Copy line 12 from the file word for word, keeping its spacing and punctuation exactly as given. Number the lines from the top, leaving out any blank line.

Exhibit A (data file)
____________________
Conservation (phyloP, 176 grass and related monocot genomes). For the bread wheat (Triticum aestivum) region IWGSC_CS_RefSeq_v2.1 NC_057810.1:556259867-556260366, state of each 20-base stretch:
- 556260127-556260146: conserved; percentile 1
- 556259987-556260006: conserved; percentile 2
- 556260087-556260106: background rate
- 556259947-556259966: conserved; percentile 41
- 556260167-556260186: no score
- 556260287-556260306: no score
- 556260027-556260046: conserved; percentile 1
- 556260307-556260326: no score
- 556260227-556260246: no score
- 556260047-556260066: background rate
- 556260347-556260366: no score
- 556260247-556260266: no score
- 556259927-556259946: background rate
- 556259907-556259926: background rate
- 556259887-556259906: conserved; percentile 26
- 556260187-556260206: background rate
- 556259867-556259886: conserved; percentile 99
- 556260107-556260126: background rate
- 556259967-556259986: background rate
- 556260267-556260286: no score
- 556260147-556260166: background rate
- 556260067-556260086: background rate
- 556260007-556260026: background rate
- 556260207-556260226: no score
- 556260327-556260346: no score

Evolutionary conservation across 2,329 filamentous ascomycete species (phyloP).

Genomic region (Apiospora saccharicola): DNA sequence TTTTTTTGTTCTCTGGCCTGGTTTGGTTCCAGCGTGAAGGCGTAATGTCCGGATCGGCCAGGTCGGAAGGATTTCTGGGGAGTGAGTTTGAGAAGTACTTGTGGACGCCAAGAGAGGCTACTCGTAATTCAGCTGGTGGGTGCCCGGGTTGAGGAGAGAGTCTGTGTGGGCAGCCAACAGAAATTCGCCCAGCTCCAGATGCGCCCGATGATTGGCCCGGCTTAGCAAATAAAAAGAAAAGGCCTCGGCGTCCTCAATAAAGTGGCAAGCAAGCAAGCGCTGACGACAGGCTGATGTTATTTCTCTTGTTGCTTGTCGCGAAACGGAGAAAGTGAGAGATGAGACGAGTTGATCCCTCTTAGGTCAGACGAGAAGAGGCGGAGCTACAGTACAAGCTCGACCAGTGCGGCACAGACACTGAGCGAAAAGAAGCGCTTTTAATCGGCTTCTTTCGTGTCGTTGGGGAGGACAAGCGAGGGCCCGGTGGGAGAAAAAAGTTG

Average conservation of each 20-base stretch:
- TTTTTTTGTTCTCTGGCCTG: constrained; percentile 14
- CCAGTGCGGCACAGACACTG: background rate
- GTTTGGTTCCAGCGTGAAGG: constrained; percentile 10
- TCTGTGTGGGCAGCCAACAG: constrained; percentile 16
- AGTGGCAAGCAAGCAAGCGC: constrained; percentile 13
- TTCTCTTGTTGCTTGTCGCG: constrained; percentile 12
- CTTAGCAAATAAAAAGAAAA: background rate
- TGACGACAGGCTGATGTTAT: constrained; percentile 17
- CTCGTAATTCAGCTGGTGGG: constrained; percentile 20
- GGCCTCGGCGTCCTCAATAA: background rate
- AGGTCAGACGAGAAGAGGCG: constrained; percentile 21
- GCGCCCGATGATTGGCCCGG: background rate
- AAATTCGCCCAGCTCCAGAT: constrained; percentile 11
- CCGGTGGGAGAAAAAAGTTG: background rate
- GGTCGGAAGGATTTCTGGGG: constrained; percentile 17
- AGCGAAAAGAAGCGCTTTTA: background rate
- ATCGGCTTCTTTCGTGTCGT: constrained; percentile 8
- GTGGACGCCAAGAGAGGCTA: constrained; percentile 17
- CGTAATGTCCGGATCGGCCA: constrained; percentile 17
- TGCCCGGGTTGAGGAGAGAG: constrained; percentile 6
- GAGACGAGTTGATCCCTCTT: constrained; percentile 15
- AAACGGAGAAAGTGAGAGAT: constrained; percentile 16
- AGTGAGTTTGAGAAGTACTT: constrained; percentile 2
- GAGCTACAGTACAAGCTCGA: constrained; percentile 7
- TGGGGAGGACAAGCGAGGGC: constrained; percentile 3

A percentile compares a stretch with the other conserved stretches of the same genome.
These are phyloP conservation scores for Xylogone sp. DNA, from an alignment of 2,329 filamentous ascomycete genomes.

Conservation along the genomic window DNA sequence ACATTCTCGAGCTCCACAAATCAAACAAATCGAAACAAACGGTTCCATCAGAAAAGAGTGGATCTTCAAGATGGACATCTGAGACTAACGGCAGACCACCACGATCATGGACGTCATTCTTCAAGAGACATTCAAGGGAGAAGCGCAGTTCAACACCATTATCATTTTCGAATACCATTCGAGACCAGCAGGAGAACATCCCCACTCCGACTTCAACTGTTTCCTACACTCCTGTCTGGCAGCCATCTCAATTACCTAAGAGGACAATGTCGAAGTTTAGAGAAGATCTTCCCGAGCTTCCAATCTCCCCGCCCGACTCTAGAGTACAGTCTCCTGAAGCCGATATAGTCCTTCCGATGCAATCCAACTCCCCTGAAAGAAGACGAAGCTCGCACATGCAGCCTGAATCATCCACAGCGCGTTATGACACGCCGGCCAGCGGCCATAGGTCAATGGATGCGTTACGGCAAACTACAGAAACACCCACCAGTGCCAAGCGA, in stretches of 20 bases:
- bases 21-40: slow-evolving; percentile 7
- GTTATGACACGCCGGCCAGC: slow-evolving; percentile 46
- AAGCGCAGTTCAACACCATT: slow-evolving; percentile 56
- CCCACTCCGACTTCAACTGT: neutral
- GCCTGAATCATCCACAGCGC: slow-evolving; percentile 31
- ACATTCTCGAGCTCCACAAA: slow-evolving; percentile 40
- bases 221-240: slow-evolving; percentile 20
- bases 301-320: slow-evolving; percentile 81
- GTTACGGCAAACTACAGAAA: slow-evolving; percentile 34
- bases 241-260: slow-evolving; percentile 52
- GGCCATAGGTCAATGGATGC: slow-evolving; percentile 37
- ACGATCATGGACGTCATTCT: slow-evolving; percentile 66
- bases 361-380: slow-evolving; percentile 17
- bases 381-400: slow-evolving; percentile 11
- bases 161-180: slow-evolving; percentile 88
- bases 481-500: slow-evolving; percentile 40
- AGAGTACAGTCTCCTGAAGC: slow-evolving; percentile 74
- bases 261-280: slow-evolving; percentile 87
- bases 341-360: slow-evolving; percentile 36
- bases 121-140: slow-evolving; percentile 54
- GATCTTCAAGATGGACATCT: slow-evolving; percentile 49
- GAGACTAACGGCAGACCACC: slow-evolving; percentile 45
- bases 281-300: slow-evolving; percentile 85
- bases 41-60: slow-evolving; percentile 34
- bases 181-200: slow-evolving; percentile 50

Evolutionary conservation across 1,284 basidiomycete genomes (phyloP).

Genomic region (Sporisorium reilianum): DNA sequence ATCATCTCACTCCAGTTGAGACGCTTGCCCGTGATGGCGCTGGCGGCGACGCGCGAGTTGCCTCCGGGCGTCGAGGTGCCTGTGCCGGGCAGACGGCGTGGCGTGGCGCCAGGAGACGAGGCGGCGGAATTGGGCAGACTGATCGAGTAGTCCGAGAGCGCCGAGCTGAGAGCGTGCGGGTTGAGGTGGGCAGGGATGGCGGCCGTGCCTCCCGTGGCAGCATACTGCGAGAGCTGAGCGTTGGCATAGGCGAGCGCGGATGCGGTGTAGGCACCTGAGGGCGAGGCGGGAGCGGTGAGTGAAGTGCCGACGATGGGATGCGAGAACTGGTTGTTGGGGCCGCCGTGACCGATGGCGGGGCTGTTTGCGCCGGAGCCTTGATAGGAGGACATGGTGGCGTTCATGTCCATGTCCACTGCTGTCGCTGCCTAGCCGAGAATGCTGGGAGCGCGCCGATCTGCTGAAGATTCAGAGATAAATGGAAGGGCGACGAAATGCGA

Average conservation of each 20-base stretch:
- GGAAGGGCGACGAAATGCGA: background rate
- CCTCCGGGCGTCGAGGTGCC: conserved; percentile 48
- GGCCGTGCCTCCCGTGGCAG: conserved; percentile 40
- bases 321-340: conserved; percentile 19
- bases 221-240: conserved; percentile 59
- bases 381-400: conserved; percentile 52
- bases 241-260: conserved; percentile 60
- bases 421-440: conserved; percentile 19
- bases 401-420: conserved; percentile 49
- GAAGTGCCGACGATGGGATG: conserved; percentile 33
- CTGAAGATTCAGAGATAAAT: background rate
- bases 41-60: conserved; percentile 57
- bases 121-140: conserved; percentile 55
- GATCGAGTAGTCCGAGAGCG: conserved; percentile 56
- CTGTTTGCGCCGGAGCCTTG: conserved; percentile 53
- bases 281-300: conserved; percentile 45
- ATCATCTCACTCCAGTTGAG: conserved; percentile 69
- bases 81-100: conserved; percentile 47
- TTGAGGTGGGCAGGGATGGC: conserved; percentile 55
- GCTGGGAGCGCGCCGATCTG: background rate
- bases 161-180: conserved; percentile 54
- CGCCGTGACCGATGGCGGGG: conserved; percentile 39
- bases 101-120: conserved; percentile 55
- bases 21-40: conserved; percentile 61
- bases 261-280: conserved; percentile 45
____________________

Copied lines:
- 556260347-556260366: no score